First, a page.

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By night, Orlando’s drag queens entertain the masses. By day, they lead the fight for LGBTQ rights 

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click to enlarge PHOTO BY DEMETRIO ASCIUTTO
  • Photo by Demetrio Asciutto

OPULENCE BLACK

Opulence Black has managed the difficult task of summarizing her eccentric drag style into a pithy phrase: "Hobby Lobby shopper gone crazy."

One day, she might glue pearls to her face and contour herself into violet alien business-bitch realness; on another, slip into a green, muscly costume for a sexy, androgynous Creature-From-the-Black-Lagoon feel or stick white contact lenses in her eyes and don a glittery teal wig for a creepy hipster soothsayer vibe.

"Sometimes, I'm feeling like a magical alien, other times I'm inspired by insects, animal heads, bones, crystals, weird little oddities," says the performer whose offstage name is Rock Kelly. "I want people who see me to warp their expressions and their expectations of what they think a queen or a person should be. For me, drag celebrates the grotesque, the parts of yourself you don't like – it's about celebrating what you have and taking something ugly and making it pretty."

Kelly, 23, began doing drag seriously three years ago after contacting a drag queen on Instagram for help with an art project while a student at the University of Central Florida. Demetrio Asciutto, also known by his stage name, Victoria Elizabeth Black, specialized in creating a ghostly glamazon persona and taught Kelly the tricks of Halloween makeup. (Victoria is currently competing on Season 2 of the Boulet Brothers' DRAGULA television show.) Opulence Black was born about three months into their relationship with her first performance of alternative drag at the gay nightclub Pulse. Now she works Thursdays at Southern Nights as part of the freshman lineup, though she still misses Pulse.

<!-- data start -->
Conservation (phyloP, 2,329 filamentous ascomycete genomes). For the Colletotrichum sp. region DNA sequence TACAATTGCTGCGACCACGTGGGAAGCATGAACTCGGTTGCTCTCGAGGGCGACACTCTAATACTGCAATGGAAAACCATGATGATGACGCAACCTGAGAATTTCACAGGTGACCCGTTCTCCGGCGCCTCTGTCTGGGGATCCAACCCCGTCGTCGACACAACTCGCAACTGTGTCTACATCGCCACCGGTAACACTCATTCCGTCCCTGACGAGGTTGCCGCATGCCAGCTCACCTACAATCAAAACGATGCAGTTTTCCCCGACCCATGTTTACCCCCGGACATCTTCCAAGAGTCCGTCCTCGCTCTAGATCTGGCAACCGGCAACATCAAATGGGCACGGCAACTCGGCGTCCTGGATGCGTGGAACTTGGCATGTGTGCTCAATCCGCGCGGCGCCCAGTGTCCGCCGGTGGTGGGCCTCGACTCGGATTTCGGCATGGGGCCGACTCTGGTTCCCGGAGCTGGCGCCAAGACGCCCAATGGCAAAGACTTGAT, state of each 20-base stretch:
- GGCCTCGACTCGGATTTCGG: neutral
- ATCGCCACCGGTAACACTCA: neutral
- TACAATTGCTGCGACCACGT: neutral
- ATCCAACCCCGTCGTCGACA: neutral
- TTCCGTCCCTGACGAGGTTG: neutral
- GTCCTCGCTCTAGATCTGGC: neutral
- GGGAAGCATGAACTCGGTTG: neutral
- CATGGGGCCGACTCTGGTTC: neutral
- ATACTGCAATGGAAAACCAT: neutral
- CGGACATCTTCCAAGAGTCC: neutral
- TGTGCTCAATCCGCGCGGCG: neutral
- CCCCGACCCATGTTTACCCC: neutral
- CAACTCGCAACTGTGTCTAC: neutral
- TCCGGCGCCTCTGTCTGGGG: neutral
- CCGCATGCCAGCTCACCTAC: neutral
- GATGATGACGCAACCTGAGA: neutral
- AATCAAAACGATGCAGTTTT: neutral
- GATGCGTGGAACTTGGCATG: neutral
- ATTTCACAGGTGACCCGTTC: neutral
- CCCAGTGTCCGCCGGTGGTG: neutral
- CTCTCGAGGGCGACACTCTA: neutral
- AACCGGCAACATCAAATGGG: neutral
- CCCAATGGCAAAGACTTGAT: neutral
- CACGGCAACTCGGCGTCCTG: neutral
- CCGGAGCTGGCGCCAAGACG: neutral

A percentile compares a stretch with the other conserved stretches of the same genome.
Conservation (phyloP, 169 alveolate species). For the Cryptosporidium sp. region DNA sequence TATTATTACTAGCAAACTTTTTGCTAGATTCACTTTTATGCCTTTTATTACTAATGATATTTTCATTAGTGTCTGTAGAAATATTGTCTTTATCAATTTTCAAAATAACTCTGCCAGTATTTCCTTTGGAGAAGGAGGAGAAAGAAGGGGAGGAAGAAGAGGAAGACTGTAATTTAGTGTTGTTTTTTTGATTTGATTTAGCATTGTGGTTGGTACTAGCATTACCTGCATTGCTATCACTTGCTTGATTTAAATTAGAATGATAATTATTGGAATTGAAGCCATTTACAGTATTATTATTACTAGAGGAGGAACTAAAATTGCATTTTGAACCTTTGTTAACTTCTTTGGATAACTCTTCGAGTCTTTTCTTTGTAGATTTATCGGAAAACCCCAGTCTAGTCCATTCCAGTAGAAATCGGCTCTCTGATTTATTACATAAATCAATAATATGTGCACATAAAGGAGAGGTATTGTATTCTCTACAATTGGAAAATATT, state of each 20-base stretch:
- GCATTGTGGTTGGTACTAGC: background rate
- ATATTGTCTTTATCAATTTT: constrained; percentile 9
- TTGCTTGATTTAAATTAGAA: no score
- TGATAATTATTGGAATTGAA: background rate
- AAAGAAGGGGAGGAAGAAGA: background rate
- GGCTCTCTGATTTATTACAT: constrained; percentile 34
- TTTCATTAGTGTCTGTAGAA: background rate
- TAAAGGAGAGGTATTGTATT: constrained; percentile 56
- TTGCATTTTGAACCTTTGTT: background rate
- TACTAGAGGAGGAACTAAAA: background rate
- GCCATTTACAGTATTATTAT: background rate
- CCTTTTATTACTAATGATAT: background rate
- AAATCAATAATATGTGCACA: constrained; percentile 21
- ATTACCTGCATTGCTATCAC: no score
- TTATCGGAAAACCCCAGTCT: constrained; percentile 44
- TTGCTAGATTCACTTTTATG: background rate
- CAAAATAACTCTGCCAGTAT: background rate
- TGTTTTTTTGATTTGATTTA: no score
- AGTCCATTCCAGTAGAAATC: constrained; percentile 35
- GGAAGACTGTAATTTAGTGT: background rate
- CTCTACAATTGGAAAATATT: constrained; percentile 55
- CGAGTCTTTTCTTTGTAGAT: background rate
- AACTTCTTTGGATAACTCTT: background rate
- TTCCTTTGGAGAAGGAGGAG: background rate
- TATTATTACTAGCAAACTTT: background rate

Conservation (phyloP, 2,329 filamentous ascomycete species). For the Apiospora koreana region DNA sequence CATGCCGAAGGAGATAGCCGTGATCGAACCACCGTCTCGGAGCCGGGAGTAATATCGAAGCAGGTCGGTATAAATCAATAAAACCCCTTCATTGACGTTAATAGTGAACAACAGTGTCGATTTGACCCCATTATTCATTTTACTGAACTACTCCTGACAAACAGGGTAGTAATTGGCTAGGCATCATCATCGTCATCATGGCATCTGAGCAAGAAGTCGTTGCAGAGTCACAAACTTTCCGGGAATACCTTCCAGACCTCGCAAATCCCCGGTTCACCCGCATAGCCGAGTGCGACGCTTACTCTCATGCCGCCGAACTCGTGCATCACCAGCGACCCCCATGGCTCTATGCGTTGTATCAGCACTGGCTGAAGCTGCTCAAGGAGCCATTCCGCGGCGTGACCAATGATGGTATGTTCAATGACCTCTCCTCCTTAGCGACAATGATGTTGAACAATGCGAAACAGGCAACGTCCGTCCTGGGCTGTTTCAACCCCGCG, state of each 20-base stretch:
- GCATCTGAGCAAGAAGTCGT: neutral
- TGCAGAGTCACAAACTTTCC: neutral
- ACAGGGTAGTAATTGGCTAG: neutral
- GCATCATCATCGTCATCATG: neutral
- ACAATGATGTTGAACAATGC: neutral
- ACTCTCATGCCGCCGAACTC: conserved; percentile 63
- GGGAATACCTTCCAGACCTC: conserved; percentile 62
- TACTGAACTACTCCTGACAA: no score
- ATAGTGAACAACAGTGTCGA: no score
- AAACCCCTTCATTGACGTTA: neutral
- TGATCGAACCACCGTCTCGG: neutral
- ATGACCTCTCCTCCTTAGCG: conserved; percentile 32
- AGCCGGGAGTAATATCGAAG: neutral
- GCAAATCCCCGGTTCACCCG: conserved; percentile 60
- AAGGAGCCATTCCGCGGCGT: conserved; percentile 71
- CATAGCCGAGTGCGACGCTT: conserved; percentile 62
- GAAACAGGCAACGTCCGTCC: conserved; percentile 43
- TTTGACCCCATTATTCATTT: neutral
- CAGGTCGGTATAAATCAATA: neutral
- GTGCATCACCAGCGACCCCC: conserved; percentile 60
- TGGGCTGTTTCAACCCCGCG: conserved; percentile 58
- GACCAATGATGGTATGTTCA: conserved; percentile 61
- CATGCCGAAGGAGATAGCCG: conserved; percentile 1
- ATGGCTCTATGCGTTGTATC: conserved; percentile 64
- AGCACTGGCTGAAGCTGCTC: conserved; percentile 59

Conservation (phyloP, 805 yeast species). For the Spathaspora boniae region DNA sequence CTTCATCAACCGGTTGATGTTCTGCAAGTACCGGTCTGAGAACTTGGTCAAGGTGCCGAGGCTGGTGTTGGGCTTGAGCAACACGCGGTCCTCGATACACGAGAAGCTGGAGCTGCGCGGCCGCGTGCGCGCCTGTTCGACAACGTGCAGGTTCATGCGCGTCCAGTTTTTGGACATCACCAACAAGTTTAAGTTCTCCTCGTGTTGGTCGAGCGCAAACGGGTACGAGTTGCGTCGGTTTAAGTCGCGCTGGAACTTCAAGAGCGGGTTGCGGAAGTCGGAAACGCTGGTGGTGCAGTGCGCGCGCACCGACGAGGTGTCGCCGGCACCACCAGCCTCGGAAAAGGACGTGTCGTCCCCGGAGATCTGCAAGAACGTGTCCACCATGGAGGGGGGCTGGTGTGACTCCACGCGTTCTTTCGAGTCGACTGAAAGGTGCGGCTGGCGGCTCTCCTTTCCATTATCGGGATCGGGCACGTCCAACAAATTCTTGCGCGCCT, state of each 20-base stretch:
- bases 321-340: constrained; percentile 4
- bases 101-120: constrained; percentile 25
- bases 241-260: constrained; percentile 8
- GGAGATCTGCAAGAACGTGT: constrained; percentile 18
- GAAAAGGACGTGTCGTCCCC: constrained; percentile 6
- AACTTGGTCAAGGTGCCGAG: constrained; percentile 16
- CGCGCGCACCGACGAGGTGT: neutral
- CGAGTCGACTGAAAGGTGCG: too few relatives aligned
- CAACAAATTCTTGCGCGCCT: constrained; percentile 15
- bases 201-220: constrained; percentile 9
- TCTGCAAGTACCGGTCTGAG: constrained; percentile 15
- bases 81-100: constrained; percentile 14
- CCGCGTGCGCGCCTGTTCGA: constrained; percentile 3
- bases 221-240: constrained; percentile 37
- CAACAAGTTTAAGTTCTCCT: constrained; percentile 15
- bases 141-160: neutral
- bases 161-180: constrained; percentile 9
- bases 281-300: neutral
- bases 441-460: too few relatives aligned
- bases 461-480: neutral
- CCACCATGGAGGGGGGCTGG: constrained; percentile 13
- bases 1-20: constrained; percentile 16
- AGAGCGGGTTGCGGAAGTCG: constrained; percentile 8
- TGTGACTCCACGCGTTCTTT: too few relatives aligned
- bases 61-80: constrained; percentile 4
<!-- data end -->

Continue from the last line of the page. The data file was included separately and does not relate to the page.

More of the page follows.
"I was booked literally the Thursday after the shooting happened at Southern Nights," Kelly says. "My mom didn't want me to go out, but I told her, 'No, I'm not going to sit home. I'm going to go out and keep doing it.'"

The hate that ended the lives of 49 people at Pulse doesn't make him want to hide – Kelly says it has pushed him to stand out more in his queerness.

"I'm not hiding the fact that I'm gay," he says. "We need to be more outspoken and everyone needs to get registered to vote. There are still those people in the world not aware this is normal. This is love. We want to live more out loud in day-to-day life because you never know how long you have."


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